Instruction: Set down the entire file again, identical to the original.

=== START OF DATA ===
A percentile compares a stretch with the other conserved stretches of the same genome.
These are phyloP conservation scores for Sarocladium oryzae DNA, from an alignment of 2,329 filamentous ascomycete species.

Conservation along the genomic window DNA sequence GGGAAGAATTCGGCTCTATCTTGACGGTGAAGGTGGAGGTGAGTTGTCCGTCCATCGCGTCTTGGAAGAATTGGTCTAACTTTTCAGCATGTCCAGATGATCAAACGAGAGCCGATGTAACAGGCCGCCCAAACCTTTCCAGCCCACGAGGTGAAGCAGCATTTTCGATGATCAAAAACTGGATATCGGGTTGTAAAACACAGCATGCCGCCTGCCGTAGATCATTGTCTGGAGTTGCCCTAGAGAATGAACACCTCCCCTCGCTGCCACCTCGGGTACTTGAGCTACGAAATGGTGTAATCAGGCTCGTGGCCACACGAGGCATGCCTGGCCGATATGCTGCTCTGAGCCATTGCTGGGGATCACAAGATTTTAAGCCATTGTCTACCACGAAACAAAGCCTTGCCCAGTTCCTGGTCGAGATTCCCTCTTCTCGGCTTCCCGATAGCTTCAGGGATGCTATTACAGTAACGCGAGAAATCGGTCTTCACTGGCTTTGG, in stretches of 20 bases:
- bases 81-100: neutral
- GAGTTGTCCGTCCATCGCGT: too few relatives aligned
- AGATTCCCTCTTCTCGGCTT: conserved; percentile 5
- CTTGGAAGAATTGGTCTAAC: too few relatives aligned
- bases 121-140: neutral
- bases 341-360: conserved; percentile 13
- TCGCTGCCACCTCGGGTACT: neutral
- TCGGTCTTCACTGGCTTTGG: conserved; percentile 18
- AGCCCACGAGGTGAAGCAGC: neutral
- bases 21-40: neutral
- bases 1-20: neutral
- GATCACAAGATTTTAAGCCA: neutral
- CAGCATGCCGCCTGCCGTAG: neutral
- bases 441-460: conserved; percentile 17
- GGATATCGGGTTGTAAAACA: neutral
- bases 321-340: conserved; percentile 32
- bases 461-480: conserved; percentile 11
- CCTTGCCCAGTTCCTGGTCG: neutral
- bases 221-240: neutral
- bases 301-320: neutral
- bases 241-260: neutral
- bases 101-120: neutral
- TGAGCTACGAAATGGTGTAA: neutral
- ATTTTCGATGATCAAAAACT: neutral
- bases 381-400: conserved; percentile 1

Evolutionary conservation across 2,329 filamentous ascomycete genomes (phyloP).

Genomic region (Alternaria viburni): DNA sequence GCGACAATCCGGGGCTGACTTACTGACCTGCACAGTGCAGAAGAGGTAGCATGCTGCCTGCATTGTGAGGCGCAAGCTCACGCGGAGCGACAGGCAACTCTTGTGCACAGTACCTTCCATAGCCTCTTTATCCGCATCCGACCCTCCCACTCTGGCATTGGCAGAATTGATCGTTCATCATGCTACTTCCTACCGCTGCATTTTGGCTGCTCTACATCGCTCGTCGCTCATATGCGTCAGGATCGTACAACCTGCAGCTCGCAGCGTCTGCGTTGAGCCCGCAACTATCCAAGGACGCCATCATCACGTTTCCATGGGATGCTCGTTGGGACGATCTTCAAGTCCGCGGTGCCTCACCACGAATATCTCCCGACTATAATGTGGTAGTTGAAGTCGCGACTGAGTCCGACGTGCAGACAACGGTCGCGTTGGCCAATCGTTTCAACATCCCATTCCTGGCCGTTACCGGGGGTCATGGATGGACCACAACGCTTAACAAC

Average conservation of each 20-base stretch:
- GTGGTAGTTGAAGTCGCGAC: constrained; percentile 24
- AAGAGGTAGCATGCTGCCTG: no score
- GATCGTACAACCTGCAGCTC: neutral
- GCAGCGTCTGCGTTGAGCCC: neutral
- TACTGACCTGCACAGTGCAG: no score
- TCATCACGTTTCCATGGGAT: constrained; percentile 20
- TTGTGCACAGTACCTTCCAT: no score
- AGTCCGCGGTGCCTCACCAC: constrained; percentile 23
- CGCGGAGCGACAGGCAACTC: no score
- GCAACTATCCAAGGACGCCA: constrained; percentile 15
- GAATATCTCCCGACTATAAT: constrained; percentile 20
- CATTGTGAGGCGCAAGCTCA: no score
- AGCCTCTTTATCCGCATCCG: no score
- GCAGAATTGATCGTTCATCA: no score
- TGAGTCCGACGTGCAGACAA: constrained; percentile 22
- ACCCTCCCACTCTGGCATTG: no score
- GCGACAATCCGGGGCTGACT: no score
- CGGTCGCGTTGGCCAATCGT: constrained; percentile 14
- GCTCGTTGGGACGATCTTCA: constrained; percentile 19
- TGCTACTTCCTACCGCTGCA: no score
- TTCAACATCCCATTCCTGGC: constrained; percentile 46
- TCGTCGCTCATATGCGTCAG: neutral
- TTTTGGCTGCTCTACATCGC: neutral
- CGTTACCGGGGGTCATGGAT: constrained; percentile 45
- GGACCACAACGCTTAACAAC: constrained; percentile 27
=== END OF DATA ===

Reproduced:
A percentile compares a stretch with the other conserved stretches of the same genome.
These are phyloP conservation scores for Sarocladium oryzae DNA, from an alignment of 2,329 filamentous ascomycete species.

Conservation along the genomic window DNA sequence GGGAAGAATTCGGCTCTATCTTGACGGTGAAGGTGGAGGTGAGTTGTCCGTCCATCGCGTCTTGGAAGAATTGGTCTAACTTTTCAGCATGTCCAGATGATCAAACGAGAGCCGATGTAACAGGCCGCCCAAACCTTTCCAGCCCACGAGGTGAAGCAGCATTTTCGATGATCAAAAACTGGATATCGGGTTGTAAAACACAGCATGCCGCCTGCCGTAGATCATTGTCTGGAGTTGCCCTAGAGAATGAACACCTCCCCTCGCTGCCACCTCGGGTACTTGAGCTACGAAATGGTGTAATCAGGCTCGTGGCCACACGAGGCATGCCTGGCCGATATGCTGCTCTGAGCCATTGCTGGGGATCACAAGATTTTAAGCCATTGTCTACCACGAAACAAAGCCTTGCCCAGTTCCTGGTCGAGATTCCCTCTTCTCGGCTTCCCGATAGCTTCAGGGATGCTATTACAGTAACGCGAGAAATCGGTCTTCACTGGCTTTGG, in stretches of 20 bases:
- bases 81-100: neutral
- GAGTTGTCCGTCCATCGCGT: too few relatives aligned
- AGATTCCCTCTTCTCGGCTT: conserved; percentile 5
- CTTGGAAGAATTGGTCTAAC: too few relatives aligned
- bases 121-140: neutral
- bases 341-360: conserved; percentile 13
- TCGCTGCCACCTCGGGTACT: neutral
- TCGGTCTTCACTGGCTTTGG: conserved; percentile 18
- AGCCCACGAGGTGAAGCAGC: neutral
- bases 21-40: neutral
- bases 1-20: neutral
- GATCACAAGATTTTAAGCCA: neutral
- CAGCATGCCGCCTGCCGTAG: neutral
- bases 441-460: conserved; percentile 17
- GGATATCGGGTTGTAAAACA: neutral
- bases 321-340: conserved; percentile 32
- bases 461-480: conserved; percentile 11
- CCTTGCCCAGTTCCTGGTCG: neutral
- bases 221-240: neutral
- bases 301-320: neutral
- bases 241-260: neutral
- bases 101-120: neutral
- TGAGCTACGAAATGGTGTAA: neutral
- ATTTTCGATGATCAAAAACT: neutral
- bases 381-400: conserved; percentile 1

Evolutionary conservation across 2,329 filamentous ascomycete genomes (phyloP).

Genomic region (Alternaria viburni): DNA sequence GCGACAATCCGGGGCTGACTTACTGACCTGCACAGTGCAGAAGAGGTAGCATGCTGCCTGCATTGTGAGGCGCAAGCTCACGCGGAGCGACAGGCAACTCTTGTGCACAGTACCTTCCATAGCCTCTTTATCCGCATCCGACCCTCCCACTCTGGCATTGGCAGAATTGATCGTTCATCATGCTACTTCCTACCGCTGCATTTTGGCTGCTCTACATCGCTCGTCGCTCATATGCGTCAGGATCGTACAACCTGCAGCTCGCAGCGTCTGCGTTGAGCCCGCAACTATCCAAGGACGCCATCATCACGTTTCCATGGGATGCTCGTTGGGACGATCTTCAAGTCCGCGGTGCCTCACCACGAATATCTCCCGACTATAATGTGGTAGTTGAAGTCGCGACTGAGTCCGACGTGCAGACAACGGTCGCGTTGGCCAATCGTTTCAACATCCCATTCCTGGCCGTTACCGGGGGTCATGGATGGACCACAACGCTTAACAAC

Average conservation of each 20-base stretch:
- GTGGTAGTTGAAGTCGCGAC: constrained; percentile 24
- AAGAGGTAGCATGCTGCCTG: no score
- GATCGTACAACCTGCAGCTC: neutral
- GCAGCGTCTGCGTTGAGCCC: neutral
- TACTGACCTGCACAGTGCAG: no score
- TCATCACGTTTCCATGGGAT: constrained; percentile 20
- TTGTGCACAGTACCTTCCAT: no score
- AGTCCGCGGTGCCTCACCAC: constrained; percentile 23
- CGCGGAGCGACAGGCAACTC: no score
- GCAACTATCCAAGGACGCCA: constrained; percentile 15
- GAATATCTCCCGACTATAAT: constrained; percentile 20
- CATTGTGAGGCGCAAGCTCA: no score
- AGCCTCTTTATCCGCATCCG: no score
- GCAGAATTGATCGTTCATCA: no score
- TGAGTCCGACGTGCAGACAA: constrained; percentile 22
- ACCCTCCCACTCTGGCATTG: no score
- GCGACAATCCGGGGCTGACT: no score
- CGGTCGCGTTGGCCAATCGT: constrained; percentile 14
- GCTCGTTGGGACGATCTTCA: constrained; percentile 19
- TGCTACTTCCTACCGCTGCA: no score
- TTCAACATCCCATTCCTGGC: constrained; percentile 46
- TCGTCGCTCATATGCGTCAG: neutral
- TTTTGGCTGCTCTACATCGC: neutral
- CGTTACCGGGGGTCATGGAT: constrained; percentile 45
- GGACCACAACGCTTAACAAC: constrained; percentile 27